“They have to communicate with physicians. They have to communicate with colleagues. They have to communicate with patients. They have to communicate with people who may not have English as a first language,” he says. “The culture and expectation is that you won’t just have the knowledge base with technical skills, but that you can interact appropriately with patients. If someone has a strong enough desire, it’s amazing how rough people think they are but have this amazing transformation.”

At the Columbiana County Career and Technical Center, high school instructor Pamela Dawson says students often gain extra experience by working in health-care settings while in high school. Through the CCCTC program, students can become state-tested nursing assistants after their junior year. Before their senior year, students can choose between continuing their education in either the EMT or patient-centered care programs. The technical centers also offer nursing education programs for adults. The two tend to cover similar ground, but with an extra layer of critical thinking.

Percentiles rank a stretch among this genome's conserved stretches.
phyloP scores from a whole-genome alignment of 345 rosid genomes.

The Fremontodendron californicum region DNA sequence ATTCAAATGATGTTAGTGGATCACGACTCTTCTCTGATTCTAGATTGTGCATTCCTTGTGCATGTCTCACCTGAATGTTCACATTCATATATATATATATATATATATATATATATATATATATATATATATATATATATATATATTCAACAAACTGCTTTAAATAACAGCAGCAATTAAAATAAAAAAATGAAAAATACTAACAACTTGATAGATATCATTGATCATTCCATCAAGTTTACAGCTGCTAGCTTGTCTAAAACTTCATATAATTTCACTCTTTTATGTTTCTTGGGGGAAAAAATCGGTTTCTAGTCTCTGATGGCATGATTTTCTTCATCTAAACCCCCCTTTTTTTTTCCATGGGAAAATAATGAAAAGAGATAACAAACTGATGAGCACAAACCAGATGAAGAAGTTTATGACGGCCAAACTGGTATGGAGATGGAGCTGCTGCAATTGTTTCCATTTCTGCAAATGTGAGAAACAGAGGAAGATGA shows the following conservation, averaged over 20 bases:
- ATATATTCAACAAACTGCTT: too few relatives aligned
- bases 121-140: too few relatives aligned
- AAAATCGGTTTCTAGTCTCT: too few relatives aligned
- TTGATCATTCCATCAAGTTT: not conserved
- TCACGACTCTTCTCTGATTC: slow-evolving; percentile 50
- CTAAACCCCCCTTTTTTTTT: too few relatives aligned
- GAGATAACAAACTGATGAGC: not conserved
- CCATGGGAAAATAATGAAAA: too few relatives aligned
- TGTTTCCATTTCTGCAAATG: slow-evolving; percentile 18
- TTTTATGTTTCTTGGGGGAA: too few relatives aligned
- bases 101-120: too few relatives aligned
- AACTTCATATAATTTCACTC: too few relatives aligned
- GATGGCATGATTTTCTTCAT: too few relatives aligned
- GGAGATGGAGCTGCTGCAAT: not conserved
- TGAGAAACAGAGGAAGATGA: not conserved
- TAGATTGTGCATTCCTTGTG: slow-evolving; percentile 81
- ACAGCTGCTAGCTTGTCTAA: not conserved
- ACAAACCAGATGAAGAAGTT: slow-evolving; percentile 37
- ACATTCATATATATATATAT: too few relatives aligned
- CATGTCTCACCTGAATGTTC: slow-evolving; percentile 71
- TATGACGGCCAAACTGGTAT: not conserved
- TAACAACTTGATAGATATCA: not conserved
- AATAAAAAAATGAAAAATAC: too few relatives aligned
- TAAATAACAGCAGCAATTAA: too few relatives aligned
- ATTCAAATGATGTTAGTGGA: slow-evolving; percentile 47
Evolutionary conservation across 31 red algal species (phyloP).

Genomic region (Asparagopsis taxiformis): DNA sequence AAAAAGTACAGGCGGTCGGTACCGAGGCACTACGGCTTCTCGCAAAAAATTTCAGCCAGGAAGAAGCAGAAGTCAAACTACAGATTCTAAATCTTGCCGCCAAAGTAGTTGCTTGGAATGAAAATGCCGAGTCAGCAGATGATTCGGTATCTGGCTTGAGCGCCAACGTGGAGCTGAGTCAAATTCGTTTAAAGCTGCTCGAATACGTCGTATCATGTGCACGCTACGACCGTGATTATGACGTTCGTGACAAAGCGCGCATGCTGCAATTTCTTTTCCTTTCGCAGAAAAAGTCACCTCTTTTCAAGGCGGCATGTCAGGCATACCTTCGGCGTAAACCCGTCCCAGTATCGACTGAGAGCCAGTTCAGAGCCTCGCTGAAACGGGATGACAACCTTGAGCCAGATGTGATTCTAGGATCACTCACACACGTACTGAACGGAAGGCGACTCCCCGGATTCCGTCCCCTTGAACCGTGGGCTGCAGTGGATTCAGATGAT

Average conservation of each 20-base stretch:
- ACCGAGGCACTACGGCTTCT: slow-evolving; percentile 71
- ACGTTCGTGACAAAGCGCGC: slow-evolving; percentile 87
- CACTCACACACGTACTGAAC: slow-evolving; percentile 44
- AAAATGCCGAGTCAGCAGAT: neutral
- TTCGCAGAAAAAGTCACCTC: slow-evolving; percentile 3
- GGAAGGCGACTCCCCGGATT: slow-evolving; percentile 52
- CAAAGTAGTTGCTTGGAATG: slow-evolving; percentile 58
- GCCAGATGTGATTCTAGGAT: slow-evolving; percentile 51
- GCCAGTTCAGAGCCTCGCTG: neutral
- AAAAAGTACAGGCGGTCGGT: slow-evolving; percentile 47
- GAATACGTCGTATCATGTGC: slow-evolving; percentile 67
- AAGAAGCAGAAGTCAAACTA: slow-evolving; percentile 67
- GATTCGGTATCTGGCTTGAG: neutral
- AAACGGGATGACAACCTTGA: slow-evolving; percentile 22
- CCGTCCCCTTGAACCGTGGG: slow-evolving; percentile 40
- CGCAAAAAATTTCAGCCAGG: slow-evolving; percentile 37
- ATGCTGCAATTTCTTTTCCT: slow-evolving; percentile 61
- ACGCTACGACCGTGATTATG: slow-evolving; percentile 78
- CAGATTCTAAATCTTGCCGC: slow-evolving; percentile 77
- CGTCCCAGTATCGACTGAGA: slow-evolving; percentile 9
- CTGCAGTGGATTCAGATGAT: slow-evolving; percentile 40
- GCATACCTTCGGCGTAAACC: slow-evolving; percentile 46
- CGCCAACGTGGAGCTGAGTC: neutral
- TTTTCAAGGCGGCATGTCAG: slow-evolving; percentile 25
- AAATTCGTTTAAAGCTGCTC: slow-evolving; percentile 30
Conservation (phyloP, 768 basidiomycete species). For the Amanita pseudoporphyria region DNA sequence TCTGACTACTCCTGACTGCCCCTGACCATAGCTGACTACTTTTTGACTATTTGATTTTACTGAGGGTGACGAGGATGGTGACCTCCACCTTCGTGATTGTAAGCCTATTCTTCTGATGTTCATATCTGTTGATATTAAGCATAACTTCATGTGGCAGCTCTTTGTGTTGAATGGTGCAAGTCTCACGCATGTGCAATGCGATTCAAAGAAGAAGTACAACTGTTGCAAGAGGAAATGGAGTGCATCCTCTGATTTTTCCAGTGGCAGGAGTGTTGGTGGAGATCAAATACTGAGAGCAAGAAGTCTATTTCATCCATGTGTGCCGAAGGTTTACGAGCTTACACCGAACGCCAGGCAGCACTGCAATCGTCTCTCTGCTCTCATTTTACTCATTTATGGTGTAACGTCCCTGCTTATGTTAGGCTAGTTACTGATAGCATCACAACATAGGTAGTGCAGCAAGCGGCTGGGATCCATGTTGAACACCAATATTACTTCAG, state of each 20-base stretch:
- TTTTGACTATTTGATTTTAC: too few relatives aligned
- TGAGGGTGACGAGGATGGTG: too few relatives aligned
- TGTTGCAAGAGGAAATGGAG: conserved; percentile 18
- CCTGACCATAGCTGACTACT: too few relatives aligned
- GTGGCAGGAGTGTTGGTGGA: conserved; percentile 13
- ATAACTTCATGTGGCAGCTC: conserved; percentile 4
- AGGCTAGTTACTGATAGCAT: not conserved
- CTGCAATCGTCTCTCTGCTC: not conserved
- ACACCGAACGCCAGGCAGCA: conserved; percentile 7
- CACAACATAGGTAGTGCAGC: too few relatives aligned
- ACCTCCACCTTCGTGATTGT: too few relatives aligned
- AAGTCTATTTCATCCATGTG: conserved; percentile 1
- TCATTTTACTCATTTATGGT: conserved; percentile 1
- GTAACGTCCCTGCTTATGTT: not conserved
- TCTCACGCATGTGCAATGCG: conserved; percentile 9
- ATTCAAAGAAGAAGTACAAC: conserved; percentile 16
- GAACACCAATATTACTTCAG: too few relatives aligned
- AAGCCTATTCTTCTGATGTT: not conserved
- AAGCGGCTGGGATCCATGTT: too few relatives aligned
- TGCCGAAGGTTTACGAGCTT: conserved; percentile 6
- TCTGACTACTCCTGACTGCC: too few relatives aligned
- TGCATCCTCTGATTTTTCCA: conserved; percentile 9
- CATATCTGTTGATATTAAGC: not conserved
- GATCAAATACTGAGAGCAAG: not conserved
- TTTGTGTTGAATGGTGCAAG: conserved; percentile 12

“There’s a lot more content and a lot more critical thinking as these students get older and get more education. The biggest challenge for me is that critical thinking piece. We can teach them all the pieces and parts, but [students] have to put them together to make decisions,” she says.

That education, Dawson says, has put students in high demand at local health-care centers.

“As far as my students, many of them are already working in the health-care field. Anyone that wants to work is working, either as PCAs or STNAs as seniors in high school,” Dawson says. “For the long-term care facilities in the area, this is about the time of year they start calling to recruit some of our juniors. There are no problems placing our kids.”

Pictured: Nursing students at Trumbull Career and Technical Center practice CPR. A core component of nursing education programs is developing skills students will use on the job.

Copyright 2024 The Business Journal, Youngstown, Ohio.